As the authority over the people the king was answerable only to God. King Saul was reminded that he was expected to obey the voice of God (1 Sa 15:1). Then God ordered Saul to kill all the non-special life forms in the land of Amalek including babies, women, men, oxen, sheep, camels, and asses (v.3). Saul was ordered to show no mercy by sparing any of them. However stupid it may seem to us students of the Bible, Saul succumbed to the carnal mind’s Natural affinity for democracy, so instead of fearing God and obeying His voice he feared and obeyed the voice of the people (v.24)! According to our seventh-grade civics classes that is the classic definition of democracy – whether it is formalized or not.
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Saul blatantly rejected two of God’s commandments: First, he spared the best of the animals. Second, he used those animals to create the world’s first Thanksgiving holyday in order to honor and thank God for the great victory over the Amalekites (v.15). Sparing the animals was an obvious sin. And by now you should see that creating religious ceremonies, golden calves, and feasts such as Thanksgiving are carnal no matter how many Christians agree they are good ideas – God must be followed. The carnal mind will tempt Christians to get ahead of God by doing things without His authorization because they expect Him to say, “Hmm! That’s a good idea you came up with! I wish I’d thought of it.”
If you compare Saul’s sins with those committed by King David, Saul was a Boy Scout. Saul didn’t intend to do evil, and when cornered by Samuel he confessed his sin (v.24), asked for forgiveness, and wanted to turn again in repentance to worship the Lord (v.25). Shockingly, Samuel told this Boy Scout it was too late because, in spite of Saul’s relatively clean record up to this point, God had already rejected him for this transgression (vv.26,28)! (Most of the bad things Saul did happened after God rejected him.) God said the kingdom would go to David, who was called “better” (v.28) than Saul even though the Lord knew how sinful David would be. If David were President of the U.S., Christians would anger God by impeaching him for his serious transgressions.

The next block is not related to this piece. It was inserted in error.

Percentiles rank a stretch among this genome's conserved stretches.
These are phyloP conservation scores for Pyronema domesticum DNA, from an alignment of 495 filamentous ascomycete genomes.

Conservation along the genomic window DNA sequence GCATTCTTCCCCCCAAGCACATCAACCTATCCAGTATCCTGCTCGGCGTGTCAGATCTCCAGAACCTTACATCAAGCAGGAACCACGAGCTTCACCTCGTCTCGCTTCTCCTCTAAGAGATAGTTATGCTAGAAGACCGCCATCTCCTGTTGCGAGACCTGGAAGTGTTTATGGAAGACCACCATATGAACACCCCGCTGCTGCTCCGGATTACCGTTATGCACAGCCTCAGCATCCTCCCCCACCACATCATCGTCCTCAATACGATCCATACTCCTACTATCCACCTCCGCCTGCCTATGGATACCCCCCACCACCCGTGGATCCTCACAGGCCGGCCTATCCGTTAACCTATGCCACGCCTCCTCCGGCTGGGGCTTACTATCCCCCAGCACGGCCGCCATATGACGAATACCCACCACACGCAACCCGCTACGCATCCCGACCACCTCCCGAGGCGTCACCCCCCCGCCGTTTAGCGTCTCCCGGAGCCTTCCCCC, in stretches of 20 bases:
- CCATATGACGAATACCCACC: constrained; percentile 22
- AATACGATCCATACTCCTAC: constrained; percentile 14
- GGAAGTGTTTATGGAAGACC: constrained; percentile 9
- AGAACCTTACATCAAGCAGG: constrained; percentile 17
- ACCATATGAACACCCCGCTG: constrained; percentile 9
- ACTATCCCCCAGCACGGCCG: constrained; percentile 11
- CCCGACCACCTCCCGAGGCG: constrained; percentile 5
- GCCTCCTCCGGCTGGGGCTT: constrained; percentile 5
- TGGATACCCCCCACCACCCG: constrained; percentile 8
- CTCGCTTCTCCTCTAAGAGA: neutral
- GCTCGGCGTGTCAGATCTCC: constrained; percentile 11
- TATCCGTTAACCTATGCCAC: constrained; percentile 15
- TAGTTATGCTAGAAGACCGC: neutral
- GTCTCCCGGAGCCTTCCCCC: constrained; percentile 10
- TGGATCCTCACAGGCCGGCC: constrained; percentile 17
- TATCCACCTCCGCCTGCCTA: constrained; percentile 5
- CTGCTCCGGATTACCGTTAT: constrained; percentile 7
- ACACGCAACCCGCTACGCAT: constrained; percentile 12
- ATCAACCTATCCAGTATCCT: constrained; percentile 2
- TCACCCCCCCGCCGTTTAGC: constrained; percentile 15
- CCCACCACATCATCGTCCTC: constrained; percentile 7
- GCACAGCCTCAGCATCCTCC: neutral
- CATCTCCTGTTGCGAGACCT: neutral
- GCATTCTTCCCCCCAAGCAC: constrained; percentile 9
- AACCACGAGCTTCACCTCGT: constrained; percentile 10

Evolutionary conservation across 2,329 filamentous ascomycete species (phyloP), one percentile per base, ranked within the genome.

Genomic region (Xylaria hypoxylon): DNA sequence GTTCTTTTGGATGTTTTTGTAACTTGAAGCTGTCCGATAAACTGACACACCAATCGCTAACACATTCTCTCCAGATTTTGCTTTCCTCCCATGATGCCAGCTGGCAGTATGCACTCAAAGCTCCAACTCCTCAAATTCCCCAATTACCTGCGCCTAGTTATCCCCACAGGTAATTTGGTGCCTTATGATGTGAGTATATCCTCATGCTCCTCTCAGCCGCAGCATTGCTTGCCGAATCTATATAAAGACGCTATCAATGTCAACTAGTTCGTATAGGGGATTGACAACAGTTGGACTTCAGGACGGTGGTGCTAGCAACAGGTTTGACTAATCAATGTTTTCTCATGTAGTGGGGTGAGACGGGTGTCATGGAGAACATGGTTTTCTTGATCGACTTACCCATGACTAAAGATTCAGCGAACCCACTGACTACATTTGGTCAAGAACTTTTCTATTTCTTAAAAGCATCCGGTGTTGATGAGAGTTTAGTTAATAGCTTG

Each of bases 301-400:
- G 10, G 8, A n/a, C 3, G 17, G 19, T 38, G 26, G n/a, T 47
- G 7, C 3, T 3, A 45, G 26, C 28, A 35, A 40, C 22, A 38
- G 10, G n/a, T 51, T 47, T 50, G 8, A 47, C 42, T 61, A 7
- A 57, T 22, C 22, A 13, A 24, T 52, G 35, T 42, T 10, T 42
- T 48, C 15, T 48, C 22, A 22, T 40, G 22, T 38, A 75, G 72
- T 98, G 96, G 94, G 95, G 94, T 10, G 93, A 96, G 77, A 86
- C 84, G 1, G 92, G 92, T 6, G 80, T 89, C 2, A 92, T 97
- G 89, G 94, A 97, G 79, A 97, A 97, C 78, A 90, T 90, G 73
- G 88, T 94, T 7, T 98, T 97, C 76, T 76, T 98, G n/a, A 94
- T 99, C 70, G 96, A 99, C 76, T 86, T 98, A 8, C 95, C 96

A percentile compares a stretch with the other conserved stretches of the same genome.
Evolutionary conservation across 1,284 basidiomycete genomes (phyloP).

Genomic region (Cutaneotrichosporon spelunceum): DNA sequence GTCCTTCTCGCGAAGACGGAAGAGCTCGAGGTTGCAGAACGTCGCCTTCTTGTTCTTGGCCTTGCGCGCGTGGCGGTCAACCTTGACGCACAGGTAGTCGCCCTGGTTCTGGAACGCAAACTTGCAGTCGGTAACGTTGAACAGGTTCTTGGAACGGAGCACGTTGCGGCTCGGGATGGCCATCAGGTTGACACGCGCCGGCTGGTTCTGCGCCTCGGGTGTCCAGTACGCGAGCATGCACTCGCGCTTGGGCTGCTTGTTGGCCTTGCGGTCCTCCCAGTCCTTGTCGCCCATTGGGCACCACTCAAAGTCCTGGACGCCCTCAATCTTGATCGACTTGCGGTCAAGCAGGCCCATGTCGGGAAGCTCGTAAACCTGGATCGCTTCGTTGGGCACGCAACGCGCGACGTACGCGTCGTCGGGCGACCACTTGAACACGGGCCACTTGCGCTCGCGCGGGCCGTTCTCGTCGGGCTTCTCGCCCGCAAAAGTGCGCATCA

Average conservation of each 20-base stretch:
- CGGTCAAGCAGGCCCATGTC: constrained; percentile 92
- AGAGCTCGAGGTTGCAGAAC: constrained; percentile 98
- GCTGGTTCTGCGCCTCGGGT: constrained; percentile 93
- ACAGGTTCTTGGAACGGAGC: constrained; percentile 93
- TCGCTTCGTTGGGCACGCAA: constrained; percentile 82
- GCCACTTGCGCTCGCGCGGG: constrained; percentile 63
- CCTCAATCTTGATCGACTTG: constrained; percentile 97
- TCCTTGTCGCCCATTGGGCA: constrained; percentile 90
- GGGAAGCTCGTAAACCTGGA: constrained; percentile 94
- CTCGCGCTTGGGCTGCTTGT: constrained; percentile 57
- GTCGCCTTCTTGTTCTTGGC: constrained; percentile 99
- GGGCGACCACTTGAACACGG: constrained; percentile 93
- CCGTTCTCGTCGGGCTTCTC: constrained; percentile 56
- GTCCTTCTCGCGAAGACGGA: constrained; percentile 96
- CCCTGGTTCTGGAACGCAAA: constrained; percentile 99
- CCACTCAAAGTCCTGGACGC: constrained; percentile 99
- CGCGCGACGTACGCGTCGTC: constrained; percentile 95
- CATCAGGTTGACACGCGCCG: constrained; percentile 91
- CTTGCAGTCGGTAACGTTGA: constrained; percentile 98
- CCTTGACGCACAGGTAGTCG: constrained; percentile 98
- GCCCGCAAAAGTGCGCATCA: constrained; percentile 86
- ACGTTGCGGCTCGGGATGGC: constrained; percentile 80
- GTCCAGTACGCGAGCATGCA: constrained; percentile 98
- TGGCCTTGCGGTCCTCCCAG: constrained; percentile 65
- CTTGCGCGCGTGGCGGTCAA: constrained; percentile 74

When we compare the transgressions of Adam and of Saul we can’t help but notice the principle of democracy in each, and we can’t help but notice the similarity in the way they are worded so we wouldn’t miss it (Ge 3:17; 1 Sa 15:24). The war will be lost unless at least a remnant of the church rejects the carnal principles of democracy by remaining obediently submissive through humble discernment.